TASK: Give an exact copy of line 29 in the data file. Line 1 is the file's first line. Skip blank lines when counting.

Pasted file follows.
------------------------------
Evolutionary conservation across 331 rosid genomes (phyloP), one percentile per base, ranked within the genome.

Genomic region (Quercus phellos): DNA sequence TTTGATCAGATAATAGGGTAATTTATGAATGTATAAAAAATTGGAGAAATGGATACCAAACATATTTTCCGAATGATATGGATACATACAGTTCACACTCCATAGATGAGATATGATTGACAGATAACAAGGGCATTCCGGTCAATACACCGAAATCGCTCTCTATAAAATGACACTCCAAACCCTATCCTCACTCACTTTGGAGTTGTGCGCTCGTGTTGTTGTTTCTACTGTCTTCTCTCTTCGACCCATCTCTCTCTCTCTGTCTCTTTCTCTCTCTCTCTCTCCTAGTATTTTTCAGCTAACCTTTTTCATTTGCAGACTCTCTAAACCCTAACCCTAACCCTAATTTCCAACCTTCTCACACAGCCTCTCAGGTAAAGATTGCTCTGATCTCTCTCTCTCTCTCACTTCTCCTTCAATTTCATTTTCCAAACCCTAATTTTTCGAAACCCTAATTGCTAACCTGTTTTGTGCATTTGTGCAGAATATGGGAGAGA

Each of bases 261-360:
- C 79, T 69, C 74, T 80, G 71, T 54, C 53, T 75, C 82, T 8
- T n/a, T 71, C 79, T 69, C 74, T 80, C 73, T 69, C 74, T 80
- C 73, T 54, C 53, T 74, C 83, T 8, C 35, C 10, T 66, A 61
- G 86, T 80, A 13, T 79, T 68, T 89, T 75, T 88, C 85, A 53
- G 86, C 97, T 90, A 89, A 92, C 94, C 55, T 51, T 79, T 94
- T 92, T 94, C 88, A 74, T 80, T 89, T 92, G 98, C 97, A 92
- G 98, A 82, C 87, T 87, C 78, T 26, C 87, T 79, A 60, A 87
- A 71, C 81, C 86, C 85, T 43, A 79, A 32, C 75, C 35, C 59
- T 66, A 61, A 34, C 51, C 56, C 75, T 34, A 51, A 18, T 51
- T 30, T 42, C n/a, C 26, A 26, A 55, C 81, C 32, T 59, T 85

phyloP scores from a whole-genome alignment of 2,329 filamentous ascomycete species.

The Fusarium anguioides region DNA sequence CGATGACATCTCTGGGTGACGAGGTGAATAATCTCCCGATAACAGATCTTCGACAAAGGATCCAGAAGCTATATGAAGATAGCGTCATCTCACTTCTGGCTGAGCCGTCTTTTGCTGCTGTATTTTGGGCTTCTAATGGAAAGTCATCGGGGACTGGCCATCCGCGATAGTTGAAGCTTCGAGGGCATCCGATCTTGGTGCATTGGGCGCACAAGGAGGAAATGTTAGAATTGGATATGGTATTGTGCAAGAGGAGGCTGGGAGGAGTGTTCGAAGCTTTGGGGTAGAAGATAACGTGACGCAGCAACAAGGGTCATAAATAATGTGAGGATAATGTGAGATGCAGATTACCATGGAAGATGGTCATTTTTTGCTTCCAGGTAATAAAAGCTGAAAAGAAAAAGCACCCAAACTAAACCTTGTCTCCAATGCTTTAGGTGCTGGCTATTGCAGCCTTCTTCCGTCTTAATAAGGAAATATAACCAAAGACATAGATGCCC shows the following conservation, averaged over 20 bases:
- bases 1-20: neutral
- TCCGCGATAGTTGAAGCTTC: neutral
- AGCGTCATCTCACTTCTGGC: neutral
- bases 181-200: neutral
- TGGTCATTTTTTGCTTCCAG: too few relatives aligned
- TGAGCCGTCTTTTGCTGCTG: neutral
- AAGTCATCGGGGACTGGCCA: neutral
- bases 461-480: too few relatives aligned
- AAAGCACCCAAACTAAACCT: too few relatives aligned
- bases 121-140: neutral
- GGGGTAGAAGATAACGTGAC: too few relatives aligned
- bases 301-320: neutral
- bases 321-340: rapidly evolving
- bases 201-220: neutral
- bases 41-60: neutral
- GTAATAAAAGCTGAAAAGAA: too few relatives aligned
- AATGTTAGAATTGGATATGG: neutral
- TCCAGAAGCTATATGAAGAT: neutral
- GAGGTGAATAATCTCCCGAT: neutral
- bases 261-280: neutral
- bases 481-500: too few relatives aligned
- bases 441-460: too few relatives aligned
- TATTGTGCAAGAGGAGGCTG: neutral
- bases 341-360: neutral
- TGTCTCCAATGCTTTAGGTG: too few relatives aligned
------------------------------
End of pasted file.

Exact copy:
- bases 201-220: neutral